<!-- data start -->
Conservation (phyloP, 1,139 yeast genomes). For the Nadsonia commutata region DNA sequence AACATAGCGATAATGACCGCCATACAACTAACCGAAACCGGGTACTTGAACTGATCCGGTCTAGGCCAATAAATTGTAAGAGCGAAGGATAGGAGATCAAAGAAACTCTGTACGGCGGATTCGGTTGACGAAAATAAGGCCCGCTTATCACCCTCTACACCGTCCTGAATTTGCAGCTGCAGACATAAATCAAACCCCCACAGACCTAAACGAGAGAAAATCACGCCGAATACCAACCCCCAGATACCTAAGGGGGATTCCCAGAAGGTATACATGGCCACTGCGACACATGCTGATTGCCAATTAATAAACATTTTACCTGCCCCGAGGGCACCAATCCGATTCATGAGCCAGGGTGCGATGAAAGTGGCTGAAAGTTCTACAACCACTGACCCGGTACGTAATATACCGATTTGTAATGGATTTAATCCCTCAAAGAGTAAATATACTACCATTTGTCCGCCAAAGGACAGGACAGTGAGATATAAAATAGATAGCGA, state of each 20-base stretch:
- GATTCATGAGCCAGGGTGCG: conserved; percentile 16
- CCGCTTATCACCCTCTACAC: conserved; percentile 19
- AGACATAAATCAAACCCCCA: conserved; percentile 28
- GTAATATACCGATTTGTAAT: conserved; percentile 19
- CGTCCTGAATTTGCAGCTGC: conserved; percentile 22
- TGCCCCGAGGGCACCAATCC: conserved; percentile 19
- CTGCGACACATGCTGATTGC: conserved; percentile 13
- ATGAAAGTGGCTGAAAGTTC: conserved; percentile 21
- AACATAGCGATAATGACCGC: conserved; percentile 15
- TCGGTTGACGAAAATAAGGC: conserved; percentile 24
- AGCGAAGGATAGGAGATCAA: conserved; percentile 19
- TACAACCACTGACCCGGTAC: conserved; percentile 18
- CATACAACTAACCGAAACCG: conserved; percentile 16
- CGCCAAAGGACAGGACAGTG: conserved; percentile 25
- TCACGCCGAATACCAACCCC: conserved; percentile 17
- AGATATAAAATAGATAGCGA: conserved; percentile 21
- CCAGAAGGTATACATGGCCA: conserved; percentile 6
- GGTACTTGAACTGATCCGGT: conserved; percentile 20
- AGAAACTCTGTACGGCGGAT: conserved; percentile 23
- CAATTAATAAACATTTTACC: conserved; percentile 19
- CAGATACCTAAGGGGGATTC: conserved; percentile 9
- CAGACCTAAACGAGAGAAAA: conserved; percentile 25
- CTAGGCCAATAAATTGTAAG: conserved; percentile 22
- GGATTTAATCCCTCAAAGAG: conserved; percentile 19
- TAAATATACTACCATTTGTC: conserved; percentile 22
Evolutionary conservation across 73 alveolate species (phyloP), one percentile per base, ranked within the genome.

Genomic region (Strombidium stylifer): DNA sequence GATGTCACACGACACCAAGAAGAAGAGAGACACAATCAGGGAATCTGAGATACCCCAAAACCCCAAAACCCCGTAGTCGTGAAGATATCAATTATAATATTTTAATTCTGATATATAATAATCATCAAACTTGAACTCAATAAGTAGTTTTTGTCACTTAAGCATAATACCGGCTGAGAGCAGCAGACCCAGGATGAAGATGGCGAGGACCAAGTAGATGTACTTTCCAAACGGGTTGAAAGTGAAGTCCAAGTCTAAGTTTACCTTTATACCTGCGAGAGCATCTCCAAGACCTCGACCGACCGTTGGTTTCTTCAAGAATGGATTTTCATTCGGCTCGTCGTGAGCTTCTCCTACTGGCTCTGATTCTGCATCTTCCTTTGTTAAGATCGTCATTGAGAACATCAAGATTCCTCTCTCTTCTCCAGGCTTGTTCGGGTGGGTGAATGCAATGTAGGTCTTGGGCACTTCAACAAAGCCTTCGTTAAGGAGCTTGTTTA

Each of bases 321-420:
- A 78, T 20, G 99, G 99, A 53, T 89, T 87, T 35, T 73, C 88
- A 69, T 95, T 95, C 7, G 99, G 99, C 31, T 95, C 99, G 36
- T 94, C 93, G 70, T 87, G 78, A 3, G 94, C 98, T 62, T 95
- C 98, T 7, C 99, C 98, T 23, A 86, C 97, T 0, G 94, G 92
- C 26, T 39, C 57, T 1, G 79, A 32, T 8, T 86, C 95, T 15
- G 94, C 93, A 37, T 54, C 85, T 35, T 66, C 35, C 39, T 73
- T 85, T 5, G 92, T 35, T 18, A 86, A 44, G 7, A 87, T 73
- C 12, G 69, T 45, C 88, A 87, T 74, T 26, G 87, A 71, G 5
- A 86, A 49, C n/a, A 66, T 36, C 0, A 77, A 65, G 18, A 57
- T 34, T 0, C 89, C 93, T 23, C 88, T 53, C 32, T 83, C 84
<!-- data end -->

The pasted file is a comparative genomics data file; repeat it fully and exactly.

Conservation (phyloP, 1,139 yeast genomes). For the Nadsonia commutata region DNA sequence AACATAGCGATAATGACCGCCATACAACTAACCGAAACCGGGTACTTGAACTGATCCGGTCTAGGCCAATAAATTGTAAGAGCGAAGGATAGGAGATCAAAGAAACTCTGTACGGCGGATTCGGTTGACGAAAATAAGGCCCGCTTATCACCCTCTACACCGTCCTGAATTTGCAGCTGCAGACATAAATCAAACCCCCACAGACCTAAACGAGAGAAAATCACGCCGAATACCAACCCCCAGATACCTAAGGGGGATTCCCAGAAGGTATACATGGCCACTGCGACACATGCTGATTGCCAATTAATAAACATTTTACCTGCCCCGAGGGCACCAATCCGATTCATGAGCCAGGGTGCGATGAAAGTGGCTGAAAGTTCTACAACCACTGACCCGGTACGTAATATACCGATTTGTAATGGATTTAATCCCTCAAAGAGTAAATATACTACCATTTGTCCGCCAAAGGACAGGACAGTGAGATATAAAATAGATAGCGA, state of each 20-base stretch:
- GATTCATGAGCCAGGGTGCG: conserved; percentile 16
- CCGCTTATCACCCTCTACAC: conserved; percentile 19
- AGACATAAATCAAACCCCCA: conserved; percentile 28
- GTAATATACCGATTTGTAAT: conserved; percentile 19
- CGTCCTGAATTTGCAGCTGC: conserved; percentile 22
- TGCCCCGAGGGCACCAATCC: conserved; percentile 19
- CTGCGACACATGCTGATTGC: conserved; percentile 13
- ATGAAAGTGGCTGAAAGTTC: conserved; percentile 21
- AACATAGCGATAATGACCGC: conserved; percentile 15
- TCGGTTGACGAAAATAAGGC: conserved; percentile 24
- AGCGAAGGATAGGAGATCAA: conserved; percentile 19
- TACAACCACTGACCCGGTAC: conserved; percentile 18
- CATACAACTAACCGAAACCG: conserved; percentile 16
- CGCCAAAGGACAGGACAGTG: conserved; percentile 25
- TCACGCCGAATACCAACCCC: conserved; percentile 17
- AGATATAAAATAGATAGCGA: conserved; percentile 21
- CCAGAAGGTATACATGGCCA: conserved; percentile 6
- GGTACTTGAACTGATCCGGT: conserved; percentile 20
- AGAAACTCTGTACGGCGGAT: conserved; percentile 23
- CAATTAATAAACATTTTACC: conserved; percentile 19
- CAGATACCTAAGGGGGATTC: conserved; percentile 9
- CAGACCTAAACGAGAGAAAA: conserved; percentile 25
- CTAGGCCAATAAATTGTAAG: conserved; percentile 22
- GGATTTAATCCCTCAAAGAG: conserved; percentile 19
- TAAATATACTACCATTTGTC: conserved; percentile 22
Evolutionary conservation across 73 alveolate species (phyloP), one percentile per base, ranked within the genome.

Genomic region (Strombidium stylifer): DNA sequence GATGTCACACGACACCAAGAAGAAGAGAGACACAATCAGGGAATCTGAGATACCCCAAAACCCCAAAACCCCGTAGTCGTGAAGATATCAATTATAATATTTTAATTCTGATATATAATAATCATCAAACTTGAACTCAATAAGTAGTTTTTGTCACTTAAGCATAATACCGGCTGAGAGCAGCAGACCCAGGATGAAGATGGCGAGGACCAAGTAGATGTACTTTCCAAACGGGTTGAAAGTGAAGTCCAAGTCTAAGTTTACCTTTATACCTGCGAGAGCATCTCCAAGACCTCGACCGACCGTTGGTTTCTTCAAGAATGGATTTTCATTCGGCTCGTCGTGAGCTTCTCCTACTGGCTCTGATTCTGCATCTTCCTTTGTTAAGATCGTCATTGAGAACATCAAGATTCCTCTCTCTTCTCCAGGCTTGTTCGGGTGGGTGAATGCAATGTAGGTCTTGGGCACTTCAACAAAGCCTTCGTTAAGGAGCTTGTTTA

Each of bases 321-420:
- A 78, T 20, G 99, G 99, A 53, T 89, T 87, T 35, T 73, C 88
- A 69, T 95, T 95, C 7, G 99, G 99, C 31, T 95, C 99, G 36
- T 94, C 93, G 70, T 87, G 78, A 3, G 94, C 98, T 62, T 95
- C 98, T 7, C 99, C 98, T 23, A 86, C 97, T 0, G 94, G 92
- C 26, T 39, C 57, T 1, G 79, A 32, T 8, T 86, C 95, T 15
- G 94, C 93, A 37, T 54, C 85, T 35, T 66, C 35, C 39, T 73
- T 85, T 5, G 92, T 35, T 18, A 86, A 44, G 7, A 87, T 73
- C 12, G 69, T 45, C 88, A 87, T 74, T 26, G 87, A 71, G 5
- A 86, A 49, C n/a, A 66, T 36, C 0, A 77, A 65, G 18, A 57
- T 34, T 0, C 89, C 93, T 23, C 88, T 53, C 32, T 83, C 84